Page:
By Cixin Liu
Translated by Ken Liu
Book Jacket/Cover by Stephan Martiniere
623 pages printed paperback, 19 pages sneak peek at SUPERNOVA ERA
Published by Tor Books Publishing
“THE DARK FOREST” is the third and final book of the trilogy “Remembrance of Earth’s Past” by Cixin Liu.
It took me longer than expected, but finally; I have just completed reading “Death’s End” by Cixin Liu, the third book. The trilogy is complete.
A review of this book cannot be complete without also reviewing the first two. And have had a difficult time doing such a review without giving the story away. So, I’m just giving up and will instead strive to give the least amount away.
“Remembrance of Earth’s Past” is a very imaginative piece of work. Just like other great trilogies. But I would not say it is comparable to “The Lord of the Rings” or “A Song of Ice and Fire” (Which is not a trilogy). The genres are not the same and I find myself partial to science-fantasy stories.
The story spans a huge amount of time from the first book, “The Three-Body Problem” where the Trisolarans first revealed their existence and their plans for earth’s invasion revealed. The second book, “The Dark Forest”, covers a time frame wherein the two civilizations co-existed in a tense truce. One, or both civilizations, biding their time for when the other shows signs of weakness. An opportune time for a strike.
The third book of the trilogy, “Death’s End”, reveals a universe in a state of constant chaos. This chaos encompasses civilizations and powers that go beyond that of even the Trisolarans. How to survive is a question that haunted the main character. In the end, despite all the attempts, the Earth falls woefully short of what is needed to survive as any more than a bit player.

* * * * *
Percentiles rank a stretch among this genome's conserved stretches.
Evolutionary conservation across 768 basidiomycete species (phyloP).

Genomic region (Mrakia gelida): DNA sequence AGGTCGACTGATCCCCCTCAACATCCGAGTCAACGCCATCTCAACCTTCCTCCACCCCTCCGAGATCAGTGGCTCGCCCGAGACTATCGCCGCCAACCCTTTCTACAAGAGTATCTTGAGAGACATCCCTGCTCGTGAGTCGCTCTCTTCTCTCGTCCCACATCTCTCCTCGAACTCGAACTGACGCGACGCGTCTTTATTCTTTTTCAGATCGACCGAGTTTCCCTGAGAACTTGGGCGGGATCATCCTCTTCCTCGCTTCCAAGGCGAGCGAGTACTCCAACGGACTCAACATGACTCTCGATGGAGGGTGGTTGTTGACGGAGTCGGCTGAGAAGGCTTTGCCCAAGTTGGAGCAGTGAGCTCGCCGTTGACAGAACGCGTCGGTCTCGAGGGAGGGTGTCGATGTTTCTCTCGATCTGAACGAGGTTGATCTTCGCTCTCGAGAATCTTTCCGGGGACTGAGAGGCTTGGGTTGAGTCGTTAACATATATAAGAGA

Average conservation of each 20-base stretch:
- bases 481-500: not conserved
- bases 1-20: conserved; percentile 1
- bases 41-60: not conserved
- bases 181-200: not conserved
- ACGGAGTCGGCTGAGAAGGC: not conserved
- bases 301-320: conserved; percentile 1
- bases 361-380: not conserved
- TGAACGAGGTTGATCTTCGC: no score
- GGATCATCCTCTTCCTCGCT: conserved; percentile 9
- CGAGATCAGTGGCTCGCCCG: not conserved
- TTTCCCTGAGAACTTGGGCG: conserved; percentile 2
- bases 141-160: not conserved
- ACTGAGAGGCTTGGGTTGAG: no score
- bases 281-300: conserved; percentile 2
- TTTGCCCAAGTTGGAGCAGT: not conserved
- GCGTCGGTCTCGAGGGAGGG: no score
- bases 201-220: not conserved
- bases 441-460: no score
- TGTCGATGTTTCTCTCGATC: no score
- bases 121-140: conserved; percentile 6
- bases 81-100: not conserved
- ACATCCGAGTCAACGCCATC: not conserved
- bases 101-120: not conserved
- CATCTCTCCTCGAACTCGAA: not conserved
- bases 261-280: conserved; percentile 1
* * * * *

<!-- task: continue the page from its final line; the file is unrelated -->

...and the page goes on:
Putting aside the impressive imagination that went into creating the story, I have found the ending to be lacking. To put it plainly, I like a story that has a definite ending. I am not a fan of “Unresolved endings” because it can keep me guessing about what is possible. “Maybe this happens” or “How about this?” or “I bet this is what really happens”. I’d like to know that the ending I imagined was right, wrong, or near. The only conclusion I can draw from is that Earth lost. But so did the Trisolarans. But did they really?
Understandably, a storyline as long and complex as this is hard to come to a satisfactory conclusion. There are too many moving parts. The entire universe is the stage and time does not have meaning. The earth is but a speck, less than a speck and hardly deserved a second thought. I like to think that our specifies not only survive but also flourishes. But maybe this is really the best ending for the story. It allows for the possibilities for what might be, even if just in my mind.
Unfortunately, I found myself struggling to maintain interest by the time I got midway through the book. In the beginning, it was a fight for earth’s survival, then it was for mere existence, then the survival of humans as a viable species. In the end, is it for a redo of history, Earth’s, and the Universe? I feel that the first two books set up a rather big expectation for an epic third, but that is not what I got.
I am not a fan of the ending. But it is very imaginative and well thought of. If you are a fan of pure science fiction, then you will enjoy this trilogy. It gets you thinking of what might be possible.
© 2022, Norman Talon. All rights reserved.